“I noticed Marie immediately during my first day in the classroom. She was sitting on the lap of her teacher, Ms. Rogers, who was teaching a math lesson. I watched her grip geometric shapes tightly in her hands as she rested her head on Ms. Rogers’ shoulder. Later, I learned she had a tantrum before I had arrived, and this was how she calmed herself down. I watched her as she desperately clung to the paper circles, squares and triangles in her hand while her teacher quietly rubbed her back. The noise of her classmates seemed to be bothering her, as she had her fingers in her ears, trying to plug out the chatter.”
Academic papers aren’t often gripping emotional reads, but “In the Nest: Case Studies from the School-Based Mental Health Collaboration,” published recently in The Journal of Infant, Child and Adolescent Psychotherapy by a team led by Teachers College adjunct faculty member Nancy Eppler-Wolff, is a powerful exception.
Eppler-Wolff directs the School-Based Mental Health Collaboration (SBMHC), through which TC graduate students serve as “classroom consultants” in schools attended by underserved children. The program’s approach centers on “nested mentalization,” in which supervisors help the TC students reflect on their own emotional reactions and growth so that they, in turn, can work with teachers and students to improve the children’s classroom behaviors and address the teachers’ behavioral management styles.
[Read the full paper, “In the Nest: Case Studies from the School-Based Mental Health Collaboration,” co-authored by Eppler-Wolff: Jessica Albertson SBMHC supervising psychologist; Siân Martin, Program Assistant; and Lily Infant (M.A. ’19), a graduate of TC’s Counseling Psychology program who works as a middle-school counselor at International School of Brooklyn. Read a recent story about Eppler-Wolff and SBMHC. Read a profile of Helen Feldman (M.A. ’20, who, as a TC student, worked for SBMHC as a classroom consultant.]
In the article’s first case study, the teacher, Ms. Rogers (all names are fictitious) is consumed by preventing or containing Marie’s tantrums, either by physically comforting the girl or allowing her to sit apart from the class, repetitively drawing geometric shapes. The classroom consultant, too, finds herself drawn into constantly comforting Marie, at one point sitting on the bathroom floor with the child in her arms for several hours. But she comes to understand that the exclusive focus on soothing is not in Marie’s best interest — that, in fact, Marie also needs boundaries from the adults in the room. Eventually she is able to help Marie acquire the language to understand her own emotional responses and draw her into classroom participation.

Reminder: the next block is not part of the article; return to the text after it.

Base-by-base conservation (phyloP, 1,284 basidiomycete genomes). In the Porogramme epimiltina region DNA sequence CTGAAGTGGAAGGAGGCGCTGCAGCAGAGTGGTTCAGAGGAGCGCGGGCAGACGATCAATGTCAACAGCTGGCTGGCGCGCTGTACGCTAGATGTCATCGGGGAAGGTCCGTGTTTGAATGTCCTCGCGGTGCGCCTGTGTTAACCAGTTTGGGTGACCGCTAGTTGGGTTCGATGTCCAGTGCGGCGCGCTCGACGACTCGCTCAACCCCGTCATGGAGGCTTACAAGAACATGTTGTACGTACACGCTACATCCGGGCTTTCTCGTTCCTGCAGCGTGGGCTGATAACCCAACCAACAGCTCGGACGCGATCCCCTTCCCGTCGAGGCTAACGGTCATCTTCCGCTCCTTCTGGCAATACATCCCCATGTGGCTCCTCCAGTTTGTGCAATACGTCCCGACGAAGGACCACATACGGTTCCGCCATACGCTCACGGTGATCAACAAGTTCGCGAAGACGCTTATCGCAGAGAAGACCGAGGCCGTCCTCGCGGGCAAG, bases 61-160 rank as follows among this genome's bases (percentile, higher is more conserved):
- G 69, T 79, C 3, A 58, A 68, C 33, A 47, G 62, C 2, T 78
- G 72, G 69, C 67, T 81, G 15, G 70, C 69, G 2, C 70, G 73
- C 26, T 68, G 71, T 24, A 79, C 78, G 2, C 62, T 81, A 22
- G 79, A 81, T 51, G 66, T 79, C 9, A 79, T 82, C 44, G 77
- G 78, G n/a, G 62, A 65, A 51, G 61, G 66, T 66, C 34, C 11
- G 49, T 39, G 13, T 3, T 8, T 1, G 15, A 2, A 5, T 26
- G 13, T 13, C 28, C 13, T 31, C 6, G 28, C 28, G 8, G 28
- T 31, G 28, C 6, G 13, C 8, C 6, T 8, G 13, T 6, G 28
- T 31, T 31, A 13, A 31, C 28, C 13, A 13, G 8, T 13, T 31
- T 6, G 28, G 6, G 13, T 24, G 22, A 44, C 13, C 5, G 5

The program’s approach centers on “nested mentalization,” in which supervisors help the TC students reflect on their own emotional reactions and growth so that they, in turn, can work with teachers and students to improve the children’s classroom behaviors and address the teachers’ behavioral management styles.
In a second case study, a younger, white classroom consultant describes the evolution of her relationship with Ms. Henry, an older teacher of color who so resents her presence that at one point she half-seriously accuses the narrator of trying to obtain her fingerprints.
Ms. Henry often responds to her students with great empathy but at other times shouts them down or ignores their distress: “While she could be keenly attuned to the issues facing her students, I also noticed that she often lacked self-insight as to how her own experiences had impacted her.”
The narrator eventually realizes that she herself will have to put in “a lot of personal work to do this job well.” She learns that Ms. Henry grew up, and still lives, near the school; that she has worked in the juvenile prison system; and that she holds together her own family, which includes a nephew with a neurological disorder, a father who is a substance abuser and a brother who is incarcerated. “I felt such empathy toward Ms. Henry,” she writes, “and finally grasped the extent to which she felt the pain and suffering of the students she served and the degree to which she cared for them…I began to let down my guard – and let go of my assumptions. I was better able to really ‘be’ with Ms. Henry and the children. I noticed that as my own curiosity grew, I was driven less by my internal expectations about what a training clinician should do and think and I became more open and flexible… As a result, Ms. Henry’s trust in me grew as she saw my authentic interactions with students.”
I felt such empathy toward Ms. Henry, and finally grasped the extent to which she felt the pain and suffering of the students she served and the degree to which she cared for them…I began to let down my guard — and let go of my assumptions.
—A TC student, describing her experience as a SBMHC classroom consultants
On the last day of the classroom consultant’s field placement, she and Ms. Henry embrace.
“When I got home later that day, I noticed something on my white blouse: a smudge of ink from a leaky pen when she embraced me during our farewell hug. I laughed to myself as I thought of that first day [when] she accidentally left [her] ink fingerprint on the teacher contact sheet. There was no more fitting way this challenging, singular alliance could have ended than with Ms. Henry literally leaving her mark on me.”